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US Fed defers policy easing

Global financial markets rallied to new highs on September 18, with investors surprised by the Federal Reserve’s decision to defer a widely expected unwinding of its monetary stimulus, which was set to begin in September/October, until it could see stronger data on US economic recovery and jobs. The Fed will continue with its current assets purchase programme totalling 85 billion dollars a month which, by keeping market interest rates low, provides support to the broader economy.

Emerging nations including India which are in deficits were concerned over capital flights and currency depreciation as a fall-out of the US unconventional monetary accommodation (Quantitative Easing). But the Fed Chairman Ben Bernanke has always maintained that the policy, though designed directly to benefit US economy, would also be good for other countries looking for external demand, and for global growth.

The Fed’s sudden turnaround, when global markets were braced for a taper, was influenced by several factors including the potential impact of the gridlock in Congress on spending bills and threat to oppose raising of debt ceiling by Republicans. Soon after the announcement, US markets were on a steady climb and Dow and S and P stock indices were at record highs. Interest rates also fell and the yield on the benchmark ten-year Treasury  securities reversed its recent gains. But among analysts there was some apprehension that Fed’s volte-face might store up confusion for the future. This is notwithstanding a clearer communication by Fed of its policy intentions and forward guidance. In its statement, the Federal Reserve cited insufficient progress in US recovery and also pointed out that the fiscal policy (sequester) is already ‘restraining economic growth’.

Speaking at a press conference at the end of the two-day meeting of the Federal Market Open Committee (FOMC), Bernanke said the coming fiscal debate in Congress would have ‘additional risks’ for the economy and any failure to raise the US debt ceiling would have ‘serious consequences’. The Fed Committee has concerns over rapid tightening of financial conditions in recent months which could have the effect of slowing growth, it was noted.
The Committee’s concern would be exacerbated if conditions tightened further. Finally, the extent of the effects of restrictive fiscal policies remains unclear for them and Chairman Bernanke feels upcoming fiscal debates may involve additional risks to financial markets and to the broader economy. The fiscal standoff between the Obama Administration and the House Republican majority over the budget and debt ceiling revision is already reaching a climax.  Budget wars have become an annual feature in Washington and this time, the Republicans are insisting on more spending cuts to debunk the President’s signature Healthcare reform.  Any such bill would be rejected by the Senate Democrats and would have no chance of reaching the President’s table.  If there is no bipartisan deal on the budget, there will be a Federal shutdown on 1 October, when the new fiscal year begins.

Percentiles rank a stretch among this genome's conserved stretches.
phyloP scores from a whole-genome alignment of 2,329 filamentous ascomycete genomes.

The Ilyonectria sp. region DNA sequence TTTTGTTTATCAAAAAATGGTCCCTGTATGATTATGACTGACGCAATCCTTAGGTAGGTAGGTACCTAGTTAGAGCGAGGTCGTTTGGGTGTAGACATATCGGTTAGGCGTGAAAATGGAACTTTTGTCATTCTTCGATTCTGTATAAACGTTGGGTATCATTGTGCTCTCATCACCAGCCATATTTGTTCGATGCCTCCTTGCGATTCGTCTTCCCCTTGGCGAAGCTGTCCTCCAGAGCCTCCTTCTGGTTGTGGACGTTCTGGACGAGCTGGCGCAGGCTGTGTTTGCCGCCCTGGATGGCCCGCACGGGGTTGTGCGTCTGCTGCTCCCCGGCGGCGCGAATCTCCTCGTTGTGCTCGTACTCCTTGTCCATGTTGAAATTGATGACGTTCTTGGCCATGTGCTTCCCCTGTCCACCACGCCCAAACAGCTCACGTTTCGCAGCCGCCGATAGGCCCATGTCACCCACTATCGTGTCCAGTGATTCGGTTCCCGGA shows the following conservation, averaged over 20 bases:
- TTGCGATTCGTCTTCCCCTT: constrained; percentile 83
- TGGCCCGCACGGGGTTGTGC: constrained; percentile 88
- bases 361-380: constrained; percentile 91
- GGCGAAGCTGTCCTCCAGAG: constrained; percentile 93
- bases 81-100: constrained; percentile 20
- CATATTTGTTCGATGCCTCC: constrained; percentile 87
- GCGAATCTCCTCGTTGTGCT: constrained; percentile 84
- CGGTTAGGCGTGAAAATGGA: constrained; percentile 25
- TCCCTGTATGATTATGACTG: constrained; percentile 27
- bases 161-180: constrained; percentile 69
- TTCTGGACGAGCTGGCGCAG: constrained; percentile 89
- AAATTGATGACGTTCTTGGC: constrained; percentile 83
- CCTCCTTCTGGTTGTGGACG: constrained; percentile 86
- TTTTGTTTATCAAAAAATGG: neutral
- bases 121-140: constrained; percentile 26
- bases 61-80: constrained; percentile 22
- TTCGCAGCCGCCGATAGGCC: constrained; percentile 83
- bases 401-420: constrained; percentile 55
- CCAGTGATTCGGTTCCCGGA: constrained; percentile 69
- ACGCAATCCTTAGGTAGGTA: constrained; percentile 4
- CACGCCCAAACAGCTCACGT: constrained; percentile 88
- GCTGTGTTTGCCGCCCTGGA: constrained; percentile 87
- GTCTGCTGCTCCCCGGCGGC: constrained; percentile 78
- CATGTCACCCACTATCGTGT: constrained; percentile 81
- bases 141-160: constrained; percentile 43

In its review of economic conditions, FOMC said the tightening of financial conditions observed in recent months, if sustained, could slow the pace of improvement in the economy and labor market. The rise in mortgage rates was also a risk for the housing market which had been recovering in recent months. Also, inflation persistently below its 2 percent objective could pose risks to economic performance.
Contrary to earlier firm indications of the process of unwinding ‘late in the year’,  Bernanke now said there was no fixed calendar for it.  FOMC’s decisions in this regard in coming months would be ‘contingent on the economic outlook and its assessment of the efficacy and costs of such purchases’. Economic data at present did not warrant reducing asset purchases while the unemployment rate (7.3 per cent) also remained ‘above acceptable levels’, the Fed Chairman pointed out.

In this background, Fed has revised down its own GDP projections to a range of 2.0 to 2.3 per cent in 2013 and 2.9 to 3.1 per cent.  FOMC expects, with appropriate policy accommodation, economic growth would pick up from its recent pace and jobless rate would gradually decline toward levels which are consistent with Fed mandate of fostering maximum employment and price stability. The Fed has decided to wait for more evidence for sustained progress before it could begin ‘adjusting the pace of its purchases.’

The Fed statement seeks to present a clearer communication of its monetary policy accommodation, conventional or otherwise. Taken together, it says, its actions should maintain downward pressure on longer-term interest rates, support mortgage markets, and help to make broader financial conditions more accommodative. This in turn would promote ‘a stronger economic recovery and help to ensure that inflation, over time, is at the rate most consistent with the Committee’s dual mandate’.

Bernanke said along with the  purchases of Treasury and agency mortgage-backed securities, the Fed would continue employing other policy tools as appropriate, ‘until the outlook for the labor market has improved substantially in a context of price stability.’ 

According to the statement, if the revised projections become valid, the asset programme could be completed possibly by the middle of 2014. The near zero key interest rate would continue beyond the completion of the asset purchase programme for a ‘considerable time’.  
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